Information contained in this publication is intended for informational purposes only and does not constitute legal advice or opinion, nor is it a substitute for the professional judgment of an attorney.
Despite the dramatic gains in the Senate by the Democrats and the support of President-elect Obama, there are a number of signs indicating that the Employee Free Choice Act in its current form, may still not have enough votes to become law next year. On Tuesday, Senator Blanche Lincoln (D-Ark.), a supporter until now, announced that she deemed the card-check proposal “unnecessary.” While refraining from stating that she would vote against EFCA altogether, it appears that Lincoln – who is up for reelection in 2010 – cannot be counted on to support this legislation without reservation and it is very possible that she would not again vote to end a filibuster of the bill in the Senate. Meanwhile, on the other side of the aisle, Republican Senator Arlen Specter –who was the only Republican Senator who voted in favor of the measure in 2007 – has yet to declare publicly whether he will once again cast his vote in favor of EFCA’s passage, and there are indications that he is uncomfortable with the bill in its current form.
To add to the growing unease among EFCA proponents, there have been some rumblings that despite President-elect Obama’s continued support for the measure, his advisors are not as supportive of this bill. According to a recent article by the Las Vegas Sun, Rahm Emanuel, Obama’s Chief of Staff, declined to say at a meeting of chief executives and business leaders whether the White House would support this legislation if reintroduced. This is a strong non-statement, given Obama’s staunch support of EFCA during his campaign, no doubt to secure the support of organized labor.
Recent indications are that EFCA will be re-introduced early-on in the House of Representatives during the 111th Congress (and will most likely pass easily); but the Senate may not act so quickly. As efforts by the business community and other opponents of EFCA to educate lawmakers and the public gain strength, the staunch support of EFCA seen in the 110th Senate appears to be weakening; and when EFCA is reintroduced, supporters and labor may be scrambling to garner sufficient votes to avoid the inevitable filibuster that prevented passage of the bill in the last Congress.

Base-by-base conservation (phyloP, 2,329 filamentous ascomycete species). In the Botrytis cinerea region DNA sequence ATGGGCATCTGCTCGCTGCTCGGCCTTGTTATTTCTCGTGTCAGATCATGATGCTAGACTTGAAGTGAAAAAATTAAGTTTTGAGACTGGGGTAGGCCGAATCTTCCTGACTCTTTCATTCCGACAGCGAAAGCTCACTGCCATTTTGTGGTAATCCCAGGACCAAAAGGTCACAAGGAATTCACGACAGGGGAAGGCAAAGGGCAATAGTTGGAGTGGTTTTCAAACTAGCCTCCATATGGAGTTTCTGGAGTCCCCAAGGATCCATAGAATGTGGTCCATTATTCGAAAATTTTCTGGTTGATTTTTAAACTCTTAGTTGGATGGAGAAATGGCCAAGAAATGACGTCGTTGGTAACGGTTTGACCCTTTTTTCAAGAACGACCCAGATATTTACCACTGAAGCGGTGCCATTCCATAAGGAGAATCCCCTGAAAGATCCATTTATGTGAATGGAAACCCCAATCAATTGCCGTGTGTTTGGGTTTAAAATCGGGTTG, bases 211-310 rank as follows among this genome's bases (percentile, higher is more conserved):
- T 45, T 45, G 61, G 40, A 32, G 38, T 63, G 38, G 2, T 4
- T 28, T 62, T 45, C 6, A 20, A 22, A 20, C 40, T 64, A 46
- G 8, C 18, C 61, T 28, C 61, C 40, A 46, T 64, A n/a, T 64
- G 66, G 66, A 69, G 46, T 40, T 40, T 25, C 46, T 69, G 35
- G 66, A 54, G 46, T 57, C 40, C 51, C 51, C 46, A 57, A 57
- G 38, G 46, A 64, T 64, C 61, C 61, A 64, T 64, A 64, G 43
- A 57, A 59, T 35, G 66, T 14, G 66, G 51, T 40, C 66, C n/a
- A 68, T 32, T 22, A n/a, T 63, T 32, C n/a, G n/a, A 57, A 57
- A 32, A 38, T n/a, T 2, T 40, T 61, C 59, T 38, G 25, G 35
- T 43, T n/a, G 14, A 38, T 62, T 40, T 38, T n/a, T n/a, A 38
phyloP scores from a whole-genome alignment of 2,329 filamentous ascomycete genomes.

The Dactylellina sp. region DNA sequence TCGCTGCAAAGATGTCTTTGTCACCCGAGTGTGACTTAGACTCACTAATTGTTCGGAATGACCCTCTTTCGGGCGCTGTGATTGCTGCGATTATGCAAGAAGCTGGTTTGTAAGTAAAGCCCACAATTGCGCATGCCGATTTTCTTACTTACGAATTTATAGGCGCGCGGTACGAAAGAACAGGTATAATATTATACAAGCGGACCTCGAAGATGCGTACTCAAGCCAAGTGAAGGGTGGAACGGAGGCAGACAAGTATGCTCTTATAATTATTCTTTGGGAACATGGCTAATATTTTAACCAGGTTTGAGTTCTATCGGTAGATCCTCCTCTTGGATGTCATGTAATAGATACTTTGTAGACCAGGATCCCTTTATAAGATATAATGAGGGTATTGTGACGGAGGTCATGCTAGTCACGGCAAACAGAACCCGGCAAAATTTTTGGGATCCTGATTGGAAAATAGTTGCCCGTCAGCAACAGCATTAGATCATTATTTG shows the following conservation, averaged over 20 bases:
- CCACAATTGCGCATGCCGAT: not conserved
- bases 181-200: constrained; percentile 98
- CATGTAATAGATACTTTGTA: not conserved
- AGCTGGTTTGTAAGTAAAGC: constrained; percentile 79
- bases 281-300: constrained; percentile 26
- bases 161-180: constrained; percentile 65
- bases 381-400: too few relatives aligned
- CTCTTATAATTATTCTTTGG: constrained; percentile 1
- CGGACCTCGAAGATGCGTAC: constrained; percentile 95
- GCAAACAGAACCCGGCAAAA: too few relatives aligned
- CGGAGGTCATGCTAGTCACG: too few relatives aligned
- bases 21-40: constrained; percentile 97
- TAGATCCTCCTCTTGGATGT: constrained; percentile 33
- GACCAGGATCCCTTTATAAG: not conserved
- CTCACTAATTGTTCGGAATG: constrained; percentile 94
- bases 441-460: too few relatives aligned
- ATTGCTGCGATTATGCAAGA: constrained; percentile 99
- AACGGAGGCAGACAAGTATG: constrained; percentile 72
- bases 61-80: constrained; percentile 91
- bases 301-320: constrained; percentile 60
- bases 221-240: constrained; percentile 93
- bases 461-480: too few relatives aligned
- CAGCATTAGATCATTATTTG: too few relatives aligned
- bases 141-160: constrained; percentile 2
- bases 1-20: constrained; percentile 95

The current vote count shapes up something like this: if all Senators who voted for cloture in 2007 vote the same way, (and assuming Tim Johnson (D-SD), who co-sponsored the Senate bill, votes this time), AND assuming the new Democratic senators vote along party lines (far from certain) and that the replacements for Senators Obama, Biden, Clinton, and Salazar vote the same as their predecessors, EFCA supporters have at most 59 votes in favor of cloture. This would mean that EFCA supporters would only need to pick up one vote. HOWEVER, Senator Lincoln has now indicated that she may not support cloture and Senator Specter is not committed to saying yea or nay, so committed EFCA support would be down to 57 votes. Newly elected Senator Mark Warner (D-VA) is the only new Democratic Senator who is uncommitted, meaning that he cannot be counted on to support a cloture vote on EFCA.
If lobbying efforts against the measure continue to escalate, causing other Democratic senators to “turn,” it is entirely possible for EFCA to once again fail.